The City of Ottawa has named a park after one of Canada's most well-known lung cancer victims, whose fighting spirit lead to change.

Heather Crowe lost her battle with lung cancer three years ago on May 22, 2006.

 

Having worked for years in the often smoke-filled hospitality
industry, Crowe was diagnosed with inoperable lung cancer even though
she had never smoked a cigarette in her life. Determined that no other
person in Canada would die from second-hand smoke in the workplace, she took her story across the country.

“Heather Crowe was an outstanding advocate for the dangers of
second-hand smoke,” said Acting Mayor Michel Bellemare. “By going
public with her own lung cancer diagnosis, her selfless actions became
a powerful vehicle for change.”

Crowe’s story had a significant influence on policies affecting
tobacco as well as the development of the provincial Smoke Free Ontario
Act.

The Ontario Ministry of Health also created the Heather Crowe
Award to recognize individuals and organizations in promoting a
smoke-free Ontario. She was also named “MacLean’s Person of the Year”
and the Canadian Council for Tobacco Control announced the creation of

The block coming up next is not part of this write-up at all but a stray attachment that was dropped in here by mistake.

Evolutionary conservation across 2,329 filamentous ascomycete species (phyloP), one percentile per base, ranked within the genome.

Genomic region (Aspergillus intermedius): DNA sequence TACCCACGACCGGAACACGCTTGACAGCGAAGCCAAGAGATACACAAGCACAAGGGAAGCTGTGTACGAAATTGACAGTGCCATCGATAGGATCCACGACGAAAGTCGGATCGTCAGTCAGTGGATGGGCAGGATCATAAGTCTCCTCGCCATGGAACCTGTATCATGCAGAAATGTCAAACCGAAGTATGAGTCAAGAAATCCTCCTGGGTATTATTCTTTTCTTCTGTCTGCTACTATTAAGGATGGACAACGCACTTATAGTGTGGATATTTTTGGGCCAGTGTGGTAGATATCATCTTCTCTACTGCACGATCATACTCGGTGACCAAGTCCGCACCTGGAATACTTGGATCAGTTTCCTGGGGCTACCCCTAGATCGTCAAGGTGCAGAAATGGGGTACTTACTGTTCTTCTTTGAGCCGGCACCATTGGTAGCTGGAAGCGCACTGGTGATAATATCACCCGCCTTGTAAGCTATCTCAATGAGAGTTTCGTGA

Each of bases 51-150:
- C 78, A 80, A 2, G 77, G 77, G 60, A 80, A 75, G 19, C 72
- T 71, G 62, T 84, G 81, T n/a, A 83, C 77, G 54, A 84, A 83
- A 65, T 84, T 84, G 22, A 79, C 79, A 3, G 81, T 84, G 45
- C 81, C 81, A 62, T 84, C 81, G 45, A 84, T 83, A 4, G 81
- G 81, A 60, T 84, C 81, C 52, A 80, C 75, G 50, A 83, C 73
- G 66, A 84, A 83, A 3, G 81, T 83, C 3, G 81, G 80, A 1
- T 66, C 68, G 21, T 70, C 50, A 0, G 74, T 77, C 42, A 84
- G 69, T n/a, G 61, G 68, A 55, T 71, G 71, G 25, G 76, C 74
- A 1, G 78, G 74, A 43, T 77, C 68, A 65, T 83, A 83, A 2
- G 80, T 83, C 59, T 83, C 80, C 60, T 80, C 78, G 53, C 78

the Heather Crowe Legacy Fund to keep her legacy work alive.

Through Crowe's television ads for Health Canada, she became the face of
second-hand smoke by sharing her personal story with all Canadians.

“Heather Crowe also had a profound impact on our youth,” said
Councillor Diane Deans, chair of the Community and Protective Services
Committee. “By sharing her story, she brought a reality into the
classroom that prompted many students to re-evaluate their decision to
smoke.”

Heather Crowe’s daughter, Patricia Crowe, participated in Friday’s
ceremony accompanied by her own daughter Jodi Ann.

Heather Crowe Park is located at 1902 Scott St. in Ottawa’s Kitchissippi Ward.

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